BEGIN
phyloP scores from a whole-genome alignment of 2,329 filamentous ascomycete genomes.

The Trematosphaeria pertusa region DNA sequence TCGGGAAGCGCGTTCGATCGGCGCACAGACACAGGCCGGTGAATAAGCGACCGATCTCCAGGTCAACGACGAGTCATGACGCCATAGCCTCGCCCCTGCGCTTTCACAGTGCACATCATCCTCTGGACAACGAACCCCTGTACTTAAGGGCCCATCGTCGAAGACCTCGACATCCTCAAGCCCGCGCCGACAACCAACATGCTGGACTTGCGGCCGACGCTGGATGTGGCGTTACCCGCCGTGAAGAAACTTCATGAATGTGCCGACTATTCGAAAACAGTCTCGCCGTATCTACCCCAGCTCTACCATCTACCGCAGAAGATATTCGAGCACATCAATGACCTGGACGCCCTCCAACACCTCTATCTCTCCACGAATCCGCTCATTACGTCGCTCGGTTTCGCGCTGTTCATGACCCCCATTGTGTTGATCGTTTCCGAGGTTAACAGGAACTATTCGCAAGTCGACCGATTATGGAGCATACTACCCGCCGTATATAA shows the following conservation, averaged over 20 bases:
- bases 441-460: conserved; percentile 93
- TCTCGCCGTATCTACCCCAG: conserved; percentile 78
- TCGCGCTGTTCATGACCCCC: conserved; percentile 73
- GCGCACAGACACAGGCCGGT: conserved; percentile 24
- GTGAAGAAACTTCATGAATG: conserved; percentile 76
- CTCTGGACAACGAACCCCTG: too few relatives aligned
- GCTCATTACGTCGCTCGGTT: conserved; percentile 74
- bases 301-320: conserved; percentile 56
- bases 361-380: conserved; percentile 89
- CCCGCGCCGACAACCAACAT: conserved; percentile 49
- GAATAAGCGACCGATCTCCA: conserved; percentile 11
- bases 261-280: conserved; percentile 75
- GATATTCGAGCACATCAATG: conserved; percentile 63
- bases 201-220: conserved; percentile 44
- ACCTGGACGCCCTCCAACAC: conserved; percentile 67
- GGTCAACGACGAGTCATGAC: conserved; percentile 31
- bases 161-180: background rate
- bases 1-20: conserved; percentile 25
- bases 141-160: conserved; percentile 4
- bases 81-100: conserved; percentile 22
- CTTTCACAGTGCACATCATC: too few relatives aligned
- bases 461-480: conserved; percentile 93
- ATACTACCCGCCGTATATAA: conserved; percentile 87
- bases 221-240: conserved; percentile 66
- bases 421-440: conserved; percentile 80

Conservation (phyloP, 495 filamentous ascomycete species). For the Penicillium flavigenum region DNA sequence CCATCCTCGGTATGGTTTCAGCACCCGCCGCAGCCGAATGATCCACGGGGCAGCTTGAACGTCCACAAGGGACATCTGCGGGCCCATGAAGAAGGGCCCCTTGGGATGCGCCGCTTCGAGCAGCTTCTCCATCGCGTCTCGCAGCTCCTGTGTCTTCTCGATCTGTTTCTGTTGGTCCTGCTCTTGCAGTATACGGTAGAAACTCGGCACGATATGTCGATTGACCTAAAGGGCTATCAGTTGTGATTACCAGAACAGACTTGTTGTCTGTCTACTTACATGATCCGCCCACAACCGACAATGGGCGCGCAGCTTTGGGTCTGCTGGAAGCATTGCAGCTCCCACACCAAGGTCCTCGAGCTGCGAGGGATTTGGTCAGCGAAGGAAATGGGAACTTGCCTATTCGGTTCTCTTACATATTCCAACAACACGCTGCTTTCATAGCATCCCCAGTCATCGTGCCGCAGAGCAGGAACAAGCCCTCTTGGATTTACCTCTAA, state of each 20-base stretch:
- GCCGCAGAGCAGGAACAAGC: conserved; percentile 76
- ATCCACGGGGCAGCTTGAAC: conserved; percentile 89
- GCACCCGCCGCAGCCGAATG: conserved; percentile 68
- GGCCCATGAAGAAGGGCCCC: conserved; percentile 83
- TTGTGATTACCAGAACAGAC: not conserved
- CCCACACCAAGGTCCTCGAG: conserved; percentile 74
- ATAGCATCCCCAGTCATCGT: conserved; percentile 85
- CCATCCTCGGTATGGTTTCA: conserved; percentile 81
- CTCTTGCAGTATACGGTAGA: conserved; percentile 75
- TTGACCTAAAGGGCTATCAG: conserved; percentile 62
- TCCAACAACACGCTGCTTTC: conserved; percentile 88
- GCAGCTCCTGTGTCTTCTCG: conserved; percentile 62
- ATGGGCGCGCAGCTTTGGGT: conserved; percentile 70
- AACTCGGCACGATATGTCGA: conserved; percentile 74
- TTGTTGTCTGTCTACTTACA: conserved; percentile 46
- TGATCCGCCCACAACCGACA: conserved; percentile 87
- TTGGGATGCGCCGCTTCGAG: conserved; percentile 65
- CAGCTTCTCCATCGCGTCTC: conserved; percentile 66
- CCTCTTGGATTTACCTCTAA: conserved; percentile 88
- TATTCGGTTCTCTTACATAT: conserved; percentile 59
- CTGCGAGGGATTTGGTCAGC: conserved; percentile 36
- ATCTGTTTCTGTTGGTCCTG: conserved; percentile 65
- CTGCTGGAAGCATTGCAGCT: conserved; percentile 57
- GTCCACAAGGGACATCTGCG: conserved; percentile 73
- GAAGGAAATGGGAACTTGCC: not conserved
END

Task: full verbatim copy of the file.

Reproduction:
phyloP scores from a whole-genome alignment of 2,329 filamentous ascomycete genomes.

The Trematosphaeria pertusa region DNA sequence TCGGGAAGCGCGTTCGATCGGCGCACAGACACAGGCCGGTGAATAAGCGACCGATCTCCAGGTCAACGACGAGTCATGACGCCATAGCCTCGCCCCTGCGCTTTCACAGTGCACATCATCCTCTGGACAACGAACCCCTGTACTTAAGGGCCCATCGTCGAAGACCTCGACATCCTCAAGCCCGCGCCGACAACCAACATGCTGGACTTGCGGCCGACGCTGGATGTGGCGTTACCCGCCGTGAAGAAACTTCATGAATGTGCCGACTATTCGAAAACAGTCTCGCCGTATCTACCCCAGCTCTACCATCTACCGCAGAAGATATTCGAGCACATCAATGACCTGGACGCCCTCCAACACCTCTATCTCTCCACGAATCCGCTCATTACGTCGCTCGGTTTCGCGCTGTTCATGACCCCCATTGTGTTGATCGTTTCCGAGGTTAACAGGAACTATTCGCAAGTCGACCGATTATGGAGCATACTACCCGCCGTATATAA shows the following conservation, averaged over 20 bases:
- bases 441-460: conserved; percentile 93
- TCTCGCCGTATCTACCCCAG: conserved; percentile 78
- TCGCGCTGTTCATGACCCCC: conserved; percentile 73
- GCGCACAGACACAGGCCGGT: conserved; percentile 24
- GTGAAGAAACTTCATGAATG: conserved; percentile 76
- CTCTGGACAACGAACCCCTG: too few relatives aligned
- GCTCATTACGTCGCTCGGTT: conserved; percentile 74
- bases 301-320: conserved; percentile 56
- bases 361-380: conserved; percentile 89
- CCCGCGCCGACAACCAACAT: conserved; percentile 49
- GAATAAGCGACCGATCTCCA: conserved; percentile 11
- bases 261-280: conserved; percentile 75
- GATATTCGAGCACATCAATG: conserved; percentile 63
- bases 201-220: conserved; percentile 44
- ACCTGGACGCCCTCCAACAC: conserved; percentile 67
- GGTCAACGACGAGTCATGAC: conserved; percentile 31
- bases 161-180: background rate
- bases 1-20: conserved; percentile 25
- bases 141-160: conserved; percentile 4
- bases 81-100: conserved; percentile 22
- CTTTCACAGTGCACATCATC: too few relatives aligned
- bases 461-480: conserved; percentile 93
- ATACTACCCGCCGTATATAA: conserved; percentile 87
- bases 221-240: conserved; percentile 66
- bases 421-440: conserved; percentile 80

Conservation (phyloP, 495 filamentous ascomycete species). For the Penicillium flavigenum region DNA sequence CCATCCTCGGTATGGTTTCAGCACCCGCCGCAGCCGAATGATCCACGGGGCAGCTTGAACGTCCACAAGGGACATCTGCGGGCCCATGAAGAAGGGCCCCTTGGGATGCGCCGCTTCGAGCAGCTTCTCCATCGCGTCTCGCAGCTCCTGTGTCTTCTCGATCTGTTTCTGTTGGTCCTGCTCTTGCAGTATACGGTAGAAACTCGGCACGATATGTCGATTGACCTAAAGGGCTATCAGTTGTGATTACCAGAACAGACTTGTTGTCTGTCTACTTACATGATCCGCCCACAACCGACAATGGGCGCGCAGCTTTGGGTCTGCTGGAAGCATTGCAGCTCCCACACCAAGGTCCTCGAGCTGCGAGGGATTTGGTCAGCGAAGGAAATGGGAACTTGCCTATTCGGTTCTCTTACATATTCCAACAACACGCTGCTTTCATAGCATCCCCAGTCATCGTGCCGCAGAGCAGGAACAAGCCCTCTTGGATTTACCTCTAA, state of each 20-base stretch:
- GCCGCAGAGCAGGAACAAGC: conserved; percentile 76
- ATCCACGGGGCAGCTTGAAC: conserved; percentile 89
- GCACCCGCCGCAGCCGAATG: conserved; percentile 68
- GGCCCATGAAGAAGGGCCCC: conserved; percentile 83
- TTGTGATTACCAGAACAGAC: not conserved
- CCCACACCAAGGTCCTCGAG: conserved; percentile 74
- ATAGCATCCCCAGTCATCGT: conserved; percentile 85
- CCATCCTCGGTATGGTTTCA: conserved; percentile 81
- CTCTTGCAGTATACGGTAGA: conserved; percentile 75
- TTGACCTAAAGGGCTATCAG: conserved; percentile 62
- TCCAACAACACGCTGCTTTC: conserved; percentile 88
- GCAGCTCCTGTGTCTTCTCG: conserved; percentile 62
- ATGGGCGCGCAGCTTTGGGT: conserved; percentile 70
- AACTCGGCACGATATGTCGA: conserved; percentile 74
- TTGTTGTCTGTCTACTTACA: conserved; percentile 46
- TGATCCGCCCACAACCGACA: conserved; percentile 87
- TTGGGATGCGCCGCTTCGAG: conserved; percentile 65
- CAGCTTCTCCATCGCGTCTC: conserved; percentile 66
- CCTCTTGGATTTACCTCTAA: conserved; percentile 88
- TATTCGGTTCTCTTACATAT: conserved; percentile 59
- CTGCGAGGGATTTGGTCAGC: conserved; percentile 36
- ATCTGTTTCTGTTGGTCCTG: conserved; percentile 65
- CTGCTGGAAGCATTGCAGCT: conserved; percentile 57
- GTCCACAAGGGACATCTGCG: conserved; percentile 73
- GAAGGAAATGGGAACTTGCC: not conserved